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Landmark VISTA Trial Shows Significant Long-Term Overall Survival Benefit of VELCADE (Bortezomib) in Patients With Previously Untreated Multiple Myeloma.

BEERSE, Belgium, December 12, 2011 /PRNewswire/ --

[c]ABenefit of bortezomib, in combination with melphalan and prednisone (VMP), seen across multiple patient subgroups regardless of subsequent extensive therapy

Janssen-Cilag International NV announced today that treatment with VELCADE(bortezomib), in combination with melphalan and prednisone (VMP), delivered a significant long-term overall survival (OS) benefit of 13.3 months (HR 0.695, p=0.0004), compared to treatment with melphalan-prednisone (MP), in patients with previously untreated multiple myeloma (MM), a fatal blood cancer.[sup.[] [sup.1]] The data, the result of the updated OS analysis of the landmark VISTA trial after 5 years of follow-up, are being presented today at the 53rd American Society for Hematology (ASH) annual meeting in San Diego.

In patients who received the bortezomib regimen the long-term OS benefit was observed across multiple patient subgroups, including those aged ≥ 75 years (median 50.7 vs 32.9 months, HR 0.71), regardless of extensive subsequent therapy.[sup.[] [sup.1]] In addition, the study concluded that there was no increased risk of secondary primary malignancies identified with VPM versus expected background rates, an important issue for MM patients receiving long-term therapy.[sup.[] [sup.1]]

"This is an important and clinically significant trial with implications for the way we manage patients," said Professor Jesus F. San Miguel, head of the department of haematology of the University Hospital of Salamanca and principal investigator of the VISTA trial. "The results demonstrate that treatment with VELCADE can help patients with previously untreated multiple myeloma to live significantly longer, which is very exciting."

This long term, five-year follow-up analysis, reported median overall survival of nearly 5 years (56.4 months) for patients randomised to VMP compared to 3.6 years (43.1 months) [HR 0.695, p=0.0004] for patients randomised to MP, reflecting a 13.3 month increase in median overall survival and a 31% reduced risk of death with VMP.[sup.[] [sup.1]] The median OS of 56.4 month achieved with VMP is comparable to the median OS achieved previously only with high dose chemotherapy and autologous stem cell transplant (50-55 month).[sup.[] [sup.2,3,4]] Time to next treatment (median 27.0 vs 19.2 months; HR 0.557, p<0.0001) and treatment-free interval (median 16.6 vs 8.3 months, HR 0.573, p<0.0001) were also superior with VMP vs MP.[sup.[] [sup.1]]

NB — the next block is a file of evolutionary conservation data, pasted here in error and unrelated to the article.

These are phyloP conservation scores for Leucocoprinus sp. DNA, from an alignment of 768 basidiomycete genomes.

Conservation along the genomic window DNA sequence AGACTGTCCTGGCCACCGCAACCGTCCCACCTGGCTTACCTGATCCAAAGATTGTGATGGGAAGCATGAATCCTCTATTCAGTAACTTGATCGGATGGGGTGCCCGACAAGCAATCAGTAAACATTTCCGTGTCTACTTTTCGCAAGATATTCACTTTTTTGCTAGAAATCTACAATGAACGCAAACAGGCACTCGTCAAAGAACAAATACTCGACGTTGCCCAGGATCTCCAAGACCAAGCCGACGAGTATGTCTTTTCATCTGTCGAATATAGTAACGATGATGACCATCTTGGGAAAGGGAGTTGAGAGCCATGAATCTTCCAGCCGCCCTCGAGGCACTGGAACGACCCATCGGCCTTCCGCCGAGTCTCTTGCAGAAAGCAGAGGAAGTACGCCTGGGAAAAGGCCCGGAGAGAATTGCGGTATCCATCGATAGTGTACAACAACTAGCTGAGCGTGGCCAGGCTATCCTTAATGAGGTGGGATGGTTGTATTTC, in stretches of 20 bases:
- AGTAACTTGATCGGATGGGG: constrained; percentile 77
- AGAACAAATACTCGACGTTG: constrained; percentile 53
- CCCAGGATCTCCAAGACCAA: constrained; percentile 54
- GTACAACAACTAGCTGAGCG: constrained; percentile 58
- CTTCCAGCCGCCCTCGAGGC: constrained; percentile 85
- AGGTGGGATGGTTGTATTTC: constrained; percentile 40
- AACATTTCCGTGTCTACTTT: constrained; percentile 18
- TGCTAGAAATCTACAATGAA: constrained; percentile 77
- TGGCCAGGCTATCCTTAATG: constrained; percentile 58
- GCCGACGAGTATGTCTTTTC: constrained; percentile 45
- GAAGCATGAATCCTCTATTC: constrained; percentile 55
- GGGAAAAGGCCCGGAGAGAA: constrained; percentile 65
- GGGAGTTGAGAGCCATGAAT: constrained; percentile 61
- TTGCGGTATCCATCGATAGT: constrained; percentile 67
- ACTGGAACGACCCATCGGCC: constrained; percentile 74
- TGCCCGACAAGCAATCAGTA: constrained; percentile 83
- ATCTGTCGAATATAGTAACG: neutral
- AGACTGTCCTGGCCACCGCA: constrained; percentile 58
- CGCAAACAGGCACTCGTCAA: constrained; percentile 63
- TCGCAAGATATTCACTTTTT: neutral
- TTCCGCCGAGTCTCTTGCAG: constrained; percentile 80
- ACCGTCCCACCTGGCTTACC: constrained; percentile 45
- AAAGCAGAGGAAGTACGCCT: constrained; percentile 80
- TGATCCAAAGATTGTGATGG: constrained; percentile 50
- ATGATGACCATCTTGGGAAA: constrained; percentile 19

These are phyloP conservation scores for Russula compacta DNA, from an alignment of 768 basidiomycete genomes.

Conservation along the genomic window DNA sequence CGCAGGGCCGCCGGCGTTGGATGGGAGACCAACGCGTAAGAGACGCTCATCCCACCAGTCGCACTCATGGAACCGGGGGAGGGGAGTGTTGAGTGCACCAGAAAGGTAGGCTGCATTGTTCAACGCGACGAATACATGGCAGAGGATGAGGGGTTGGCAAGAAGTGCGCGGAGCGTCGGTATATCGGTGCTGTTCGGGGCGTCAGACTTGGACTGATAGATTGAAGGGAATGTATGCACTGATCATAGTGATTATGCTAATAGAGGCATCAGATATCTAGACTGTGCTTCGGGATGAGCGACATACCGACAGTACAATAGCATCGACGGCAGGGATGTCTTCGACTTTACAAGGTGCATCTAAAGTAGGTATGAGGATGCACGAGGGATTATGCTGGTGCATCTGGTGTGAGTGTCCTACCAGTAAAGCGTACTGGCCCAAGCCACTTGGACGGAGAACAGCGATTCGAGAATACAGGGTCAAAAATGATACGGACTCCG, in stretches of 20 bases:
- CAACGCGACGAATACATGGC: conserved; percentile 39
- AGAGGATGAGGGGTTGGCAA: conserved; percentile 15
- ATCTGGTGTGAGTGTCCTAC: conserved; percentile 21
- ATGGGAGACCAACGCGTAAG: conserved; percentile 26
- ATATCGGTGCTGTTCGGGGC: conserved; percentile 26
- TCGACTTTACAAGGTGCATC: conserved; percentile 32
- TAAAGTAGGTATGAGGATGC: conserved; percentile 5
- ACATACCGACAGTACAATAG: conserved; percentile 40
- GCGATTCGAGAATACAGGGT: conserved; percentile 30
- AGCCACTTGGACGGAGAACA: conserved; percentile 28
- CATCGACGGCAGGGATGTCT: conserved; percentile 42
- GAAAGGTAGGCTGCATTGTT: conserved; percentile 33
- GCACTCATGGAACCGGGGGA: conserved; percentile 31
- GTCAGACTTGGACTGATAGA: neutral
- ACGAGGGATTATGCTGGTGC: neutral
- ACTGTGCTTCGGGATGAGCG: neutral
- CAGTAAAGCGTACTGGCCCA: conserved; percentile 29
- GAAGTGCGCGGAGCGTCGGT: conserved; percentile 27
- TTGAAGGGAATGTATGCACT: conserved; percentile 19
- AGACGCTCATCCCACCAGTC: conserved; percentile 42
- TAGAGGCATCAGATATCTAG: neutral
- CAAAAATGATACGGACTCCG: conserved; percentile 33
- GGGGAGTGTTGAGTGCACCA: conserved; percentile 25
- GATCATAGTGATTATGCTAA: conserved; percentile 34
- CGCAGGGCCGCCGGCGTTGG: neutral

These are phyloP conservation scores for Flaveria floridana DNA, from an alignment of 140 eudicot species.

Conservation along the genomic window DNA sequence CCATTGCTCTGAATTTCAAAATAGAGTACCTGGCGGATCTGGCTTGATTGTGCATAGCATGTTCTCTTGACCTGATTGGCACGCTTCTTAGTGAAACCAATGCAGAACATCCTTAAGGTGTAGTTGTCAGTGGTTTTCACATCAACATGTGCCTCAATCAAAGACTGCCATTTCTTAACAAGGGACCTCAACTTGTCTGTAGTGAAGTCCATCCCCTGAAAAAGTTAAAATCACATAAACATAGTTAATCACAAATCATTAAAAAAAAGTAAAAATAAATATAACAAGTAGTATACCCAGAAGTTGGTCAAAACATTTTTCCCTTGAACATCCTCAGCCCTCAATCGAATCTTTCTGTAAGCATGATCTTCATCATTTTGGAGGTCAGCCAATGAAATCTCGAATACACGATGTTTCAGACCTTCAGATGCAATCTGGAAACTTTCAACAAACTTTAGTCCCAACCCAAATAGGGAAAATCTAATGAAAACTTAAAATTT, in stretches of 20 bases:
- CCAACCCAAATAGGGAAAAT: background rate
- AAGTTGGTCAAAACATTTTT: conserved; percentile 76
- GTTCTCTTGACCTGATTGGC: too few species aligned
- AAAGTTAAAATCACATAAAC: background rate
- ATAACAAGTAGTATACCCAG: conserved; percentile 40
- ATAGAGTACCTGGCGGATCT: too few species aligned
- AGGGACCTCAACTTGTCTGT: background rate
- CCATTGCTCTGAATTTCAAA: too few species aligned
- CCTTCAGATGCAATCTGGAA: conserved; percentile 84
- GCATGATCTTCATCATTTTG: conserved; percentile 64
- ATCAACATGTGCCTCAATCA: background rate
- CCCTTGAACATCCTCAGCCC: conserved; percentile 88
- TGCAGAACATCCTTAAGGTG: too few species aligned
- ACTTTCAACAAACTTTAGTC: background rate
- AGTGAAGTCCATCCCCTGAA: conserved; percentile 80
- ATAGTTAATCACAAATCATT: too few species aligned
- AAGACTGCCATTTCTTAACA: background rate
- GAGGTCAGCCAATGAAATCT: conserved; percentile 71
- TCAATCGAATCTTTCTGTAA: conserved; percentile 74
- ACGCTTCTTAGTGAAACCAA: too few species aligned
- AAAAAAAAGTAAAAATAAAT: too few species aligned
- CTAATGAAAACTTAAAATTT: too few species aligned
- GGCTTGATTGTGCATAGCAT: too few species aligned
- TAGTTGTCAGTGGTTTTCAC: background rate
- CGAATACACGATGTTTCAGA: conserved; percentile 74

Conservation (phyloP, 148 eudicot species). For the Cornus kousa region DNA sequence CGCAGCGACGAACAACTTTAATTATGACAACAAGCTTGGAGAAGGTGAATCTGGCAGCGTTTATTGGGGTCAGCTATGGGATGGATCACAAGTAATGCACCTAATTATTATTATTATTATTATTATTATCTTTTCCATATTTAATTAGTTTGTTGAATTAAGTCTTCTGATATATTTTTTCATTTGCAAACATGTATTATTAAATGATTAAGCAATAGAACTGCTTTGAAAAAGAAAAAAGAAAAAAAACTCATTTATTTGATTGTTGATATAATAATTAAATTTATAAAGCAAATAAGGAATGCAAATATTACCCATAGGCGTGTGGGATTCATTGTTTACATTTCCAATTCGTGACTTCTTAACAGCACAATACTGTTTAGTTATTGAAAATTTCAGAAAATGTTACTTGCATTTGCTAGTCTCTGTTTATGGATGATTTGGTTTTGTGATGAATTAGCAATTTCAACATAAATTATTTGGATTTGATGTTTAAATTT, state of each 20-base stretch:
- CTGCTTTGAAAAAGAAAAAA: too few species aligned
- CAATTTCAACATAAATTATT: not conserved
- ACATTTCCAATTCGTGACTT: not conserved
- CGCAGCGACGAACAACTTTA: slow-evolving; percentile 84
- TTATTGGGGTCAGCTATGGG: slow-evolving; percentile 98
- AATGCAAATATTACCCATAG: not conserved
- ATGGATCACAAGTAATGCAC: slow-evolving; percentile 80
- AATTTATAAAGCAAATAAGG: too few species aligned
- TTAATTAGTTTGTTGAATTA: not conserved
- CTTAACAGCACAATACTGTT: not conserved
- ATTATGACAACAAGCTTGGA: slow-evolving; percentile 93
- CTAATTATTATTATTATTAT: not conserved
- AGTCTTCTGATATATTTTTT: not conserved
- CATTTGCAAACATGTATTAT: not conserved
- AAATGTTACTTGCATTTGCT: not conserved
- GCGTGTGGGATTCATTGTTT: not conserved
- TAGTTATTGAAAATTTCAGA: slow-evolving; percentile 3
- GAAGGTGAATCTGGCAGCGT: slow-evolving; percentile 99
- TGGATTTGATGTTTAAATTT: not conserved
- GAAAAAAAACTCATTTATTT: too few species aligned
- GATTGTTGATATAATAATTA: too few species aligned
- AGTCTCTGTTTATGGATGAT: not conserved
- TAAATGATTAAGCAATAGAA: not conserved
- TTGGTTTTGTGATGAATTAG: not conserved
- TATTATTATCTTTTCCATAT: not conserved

"This is fantastic news for patients affected by this fatal blood cancer," commented Anita Waldmann, president of Myeloma Patients Europe. "Patients' hopes for an extended life can now move closer towards reality."

Bortezomib has a predictable safety profile and a favourable benefit-risk ratio. The most common side effects reported with bortezomib include fatigue, gastrointestinal adverse events, transient thrombocytopenia and neuropathy.[sup.[] [sup.1]]

"VELCADE has been rapidly established as the most significant treatment to effectively manage multiple myeloma across all patient populations," said William N. Hait, M.D., Ph.D., Global Head, Oncology R&D, Janssen Research & Development. "We are delighted to be able to communicate these new findings which will further enhance the lives of patients who suffer with multiple myeloma."

About the VISTA trial

The VISTA trial is the largest Phase III registration study to report long-term OS in previously untreated multiple myeloma patients. This multicenter, international 682-patient clinical trial compared VcMP to MP in patients with previously untreated MM who were not eligible for stem cell transplantation. The safety profile of bortezomib in combination with MP was consistent with the known safety profiles of both bortezomib and MP. This study was conducted by Millennium and its co-development partner Johnson & Johnson Pharmaceutical Research & Development (J&JPRD).

About VELCADE[sup.] (bortezomib)

VELCADE[sup.] (bortezomib) is a medicine used to treat the blood-based cancer known as multiple myeloma. It contains an active substance called bortezomib and is the first in a new class of medicines known as proteasome inhibitors. Proteasomes are present in all cells and play an important role in controlling cell function, growth and also how cells interact with the other cells around them. Bortezomib reversibly interrupts the normal working of cell proteasomes causing myeloma cancer cells to stop growing and die.